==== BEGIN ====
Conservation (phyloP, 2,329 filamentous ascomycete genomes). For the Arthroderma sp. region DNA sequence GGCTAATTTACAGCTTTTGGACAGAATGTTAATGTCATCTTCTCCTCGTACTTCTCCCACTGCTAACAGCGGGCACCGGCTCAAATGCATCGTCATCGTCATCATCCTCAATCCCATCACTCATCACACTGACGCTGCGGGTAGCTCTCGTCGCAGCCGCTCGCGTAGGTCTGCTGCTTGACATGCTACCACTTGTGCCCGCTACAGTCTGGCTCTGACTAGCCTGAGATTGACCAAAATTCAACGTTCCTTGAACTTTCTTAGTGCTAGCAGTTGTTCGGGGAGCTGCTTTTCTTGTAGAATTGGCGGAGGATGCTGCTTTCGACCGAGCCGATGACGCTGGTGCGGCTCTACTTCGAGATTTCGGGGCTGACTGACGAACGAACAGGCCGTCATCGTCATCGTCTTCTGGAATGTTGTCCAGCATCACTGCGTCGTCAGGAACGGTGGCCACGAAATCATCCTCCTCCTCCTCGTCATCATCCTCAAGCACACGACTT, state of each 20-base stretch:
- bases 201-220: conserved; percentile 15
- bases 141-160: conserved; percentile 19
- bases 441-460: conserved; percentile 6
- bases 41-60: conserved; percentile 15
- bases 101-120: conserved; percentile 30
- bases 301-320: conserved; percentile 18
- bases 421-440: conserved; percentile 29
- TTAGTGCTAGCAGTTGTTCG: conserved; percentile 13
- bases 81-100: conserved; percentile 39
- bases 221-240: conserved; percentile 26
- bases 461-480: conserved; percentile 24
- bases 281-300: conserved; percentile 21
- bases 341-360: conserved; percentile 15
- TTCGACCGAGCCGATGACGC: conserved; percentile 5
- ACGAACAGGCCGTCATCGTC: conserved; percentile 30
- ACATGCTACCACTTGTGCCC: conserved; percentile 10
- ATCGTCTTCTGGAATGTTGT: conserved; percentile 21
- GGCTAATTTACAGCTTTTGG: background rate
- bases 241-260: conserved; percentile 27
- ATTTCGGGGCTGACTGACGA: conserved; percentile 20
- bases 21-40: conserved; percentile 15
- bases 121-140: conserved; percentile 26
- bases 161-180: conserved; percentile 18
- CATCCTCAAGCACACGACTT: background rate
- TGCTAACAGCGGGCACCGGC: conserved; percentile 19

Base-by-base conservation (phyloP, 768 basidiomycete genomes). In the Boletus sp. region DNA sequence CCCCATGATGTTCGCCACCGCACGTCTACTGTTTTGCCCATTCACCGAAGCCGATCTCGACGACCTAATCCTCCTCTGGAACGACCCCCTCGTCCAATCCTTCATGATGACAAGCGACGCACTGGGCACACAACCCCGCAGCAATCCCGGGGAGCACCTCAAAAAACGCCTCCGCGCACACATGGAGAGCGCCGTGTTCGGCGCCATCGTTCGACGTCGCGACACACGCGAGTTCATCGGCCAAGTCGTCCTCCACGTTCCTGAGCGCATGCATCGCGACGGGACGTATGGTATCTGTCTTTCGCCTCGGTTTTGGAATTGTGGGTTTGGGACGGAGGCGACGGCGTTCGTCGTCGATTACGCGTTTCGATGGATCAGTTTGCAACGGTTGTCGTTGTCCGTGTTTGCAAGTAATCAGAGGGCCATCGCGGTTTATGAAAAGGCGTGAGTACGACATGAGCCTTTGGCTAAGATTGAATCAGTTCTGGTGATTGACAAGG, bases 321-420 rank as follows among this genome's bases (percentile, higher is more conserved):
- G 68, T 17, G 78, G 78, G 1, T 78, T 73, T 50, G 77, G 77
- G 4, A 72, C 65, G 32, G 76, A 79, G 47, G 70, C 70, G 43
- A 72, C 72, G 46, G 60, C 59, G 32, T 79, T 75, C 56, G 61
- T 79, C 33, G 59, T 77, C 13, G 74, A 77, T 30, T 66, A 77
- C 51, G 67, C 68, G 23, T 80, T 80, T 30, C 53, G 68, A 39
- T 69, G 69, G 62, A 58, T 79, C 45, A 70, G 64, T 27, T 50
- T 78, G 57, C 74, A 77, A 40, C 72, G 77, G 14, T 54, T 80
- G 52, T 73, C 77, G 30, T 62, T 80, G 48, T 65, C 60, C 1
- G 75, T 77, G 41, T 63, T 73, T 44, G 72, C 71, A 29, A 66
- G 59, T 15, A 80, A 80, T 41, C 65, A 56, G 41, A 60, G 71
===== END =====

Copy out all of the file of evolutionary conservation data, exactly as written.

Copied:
Conservation (phyloP, 2,329 filamentous ascomycete genomes). For the Arthroderma sp. region DNA sequence GGCTAATTTACAGCTTTTGGACAGAATGTTAATGTCATCTTCTCCTCGTACTTCTCCCACTGCTAACAGCGGGCACCGGCTCAAATGCATCGTCATCGTCATCATCCTCAATCCCATCACTCATCACACTGACGCTGCGGGTAGCTCTCGTCGCAGCCGCTCGCGTAGGTCTGCTGCTTGACATGCTACCACTTGTGCCCGCTACAGTCTGGCTCTGACTAGCCTGAGATTGACCAAAATTCAACGTTCCTTGAACTTTCTTAGTGCTAGCAGTTGTTCGGGGAGCTGCTTTTCTTGTAGAATTGGCGGAGGATGCTGCTTTCGACCGAGCCGATGACGCTGGTGCGGCTCTACTTCGAGATTTCGGGGCTGACTGACGAACGAACAGGCCGTCATCGTCATCGTCTTCTGGAATGTTGTCCAGCATCACTGCGTCGTCAGGAACGGTGGCCACGAAATCATCCTCCTCCTCCTCGTCATCATCCTCAAGCACACGACTT, state of each 20-base stretch:
- bases 201-220: conserved; percentile 15
- bases 141-160: conserved; percentile 19
- bases 441-460: conserved; percentile 6
- bases 41-60: conserved; percentile 15
- bases 101-120: conserved; percentile 30
- bases 301-320: conserved; percentile 18
- bases 421-440: conserved; percentile 29
- TTAGTGCTAGCAGTTGTTCG: conserved; percentile 13
- bases 81-100: conserved; percentile 39
- bases 221-240: conserved; percentile 26
- bases 461-480: conserved; percentile 24
- bases 281-300: conserved; percentile 21
- bases 341-360: conserved; percentile 15
- TTCGACCGAGCCGATGACGC: conserved; percentile 5
- ACGAACAGGCCGTCATCGTC: conserved; percentile 30
- ACATGCTACCACTTGTGCCC: conserved; percentile 10
- ATCGTCTTCTGGAATGTTGT: conserved; percentile 21
- GGCTAATTTACAGCTTTTGG: background rate
- bases 241-260: conserved; percentile 27
- ATTTCGGGGCTGACTGACGA: conserved; percentile 20
- bases 21-40: conserved; percentile 15
- bases 121-140: conserved; percentile 26
- bases 161-180: conserved; percentile 18
- CATCCTCAAGCACACGACTT: background rate
- TGCTAACAGCGGGCACCGGC: conserved; percentile 19

Base-by-base conservation (phyloP, 768 basidiomycete genomes). In the Boletus sp. region DNA sequence CCCCATGATGTTCGCCACCGCACGTCTACTGTTTTGCCCATTCACCGAAGCCGATCTCGACGACCTAATCCTCCTCTGGAACGACCCCCTCGTCCAATCCTTCATGATGACAAGCGACGCACTGGGCACACAACCCCGCAGCAATCCCGGGGAGCACCTCAAAAAACGCCTCCGCGCACACATGGAGAGCGCCGTGTTCGGCGCCATCGTTCGACGTCGCGACACACGCGAGTTCATCGGCCAAGTCGTCCTCCACGTTCCTGAGCGCATGCATCGCGACGGGACGTATGGTATCTGTCTTTCGCCTCGGTTTTGGAATTGTGGGTTTGGGACGGAGGCGACGGCGTTCGTCGTCGATTACGCGTTTCGATGGATCAGTTTGCAACGGTTGTCGTTGTCCGTGTTTGCAAGTAATCAGAGGGCCATCGCGGTTTATGAAAAGGCGTGAGTACGACATGAGCCTTTGGCTAAGATTGAATCAGTTCTGGTGATTGACAAGG, bases 321-420 rank as follows among this genome's bases (percentile, higher is more conserved):
- G 68, T 17, G 78, G 78, G 1, T 78, T 73, T 50, G 77, G 77
- G 4, A 72, C 65, G 32, G 76, A 79, G 47, G 70, C 70, G 43
- A 72, C 72, G 46, G 60, C 59, G 32, T 79, T 75, C 56, G 61
- T 79, C 33, G 59, T 77, C 13, G 74, A 77, T 30, T 66, A 77
- C 51, G 67, C 68, G 23, T 80, T 80, T 30, C 53, G 68, A 39
- T 69, G 69, G 62, A 58, T 79, C 45, A 70, G 64, T 27, T 50
- T 78, G 57, C 74, A 77, A 40, C 72, G 77, G 14, T 54, T 80
- G 52, T 73, C 77, G 30, T 62, T 80, G 48, T 65, C 60, C 1
- G 75, T 77, G 41, T 63, T 73, T 44, G 72, C 71, A 29, A 66
- G 59, T 15, A 80, A 80, T 41, C 65, A 56, G 41, A 60, G 71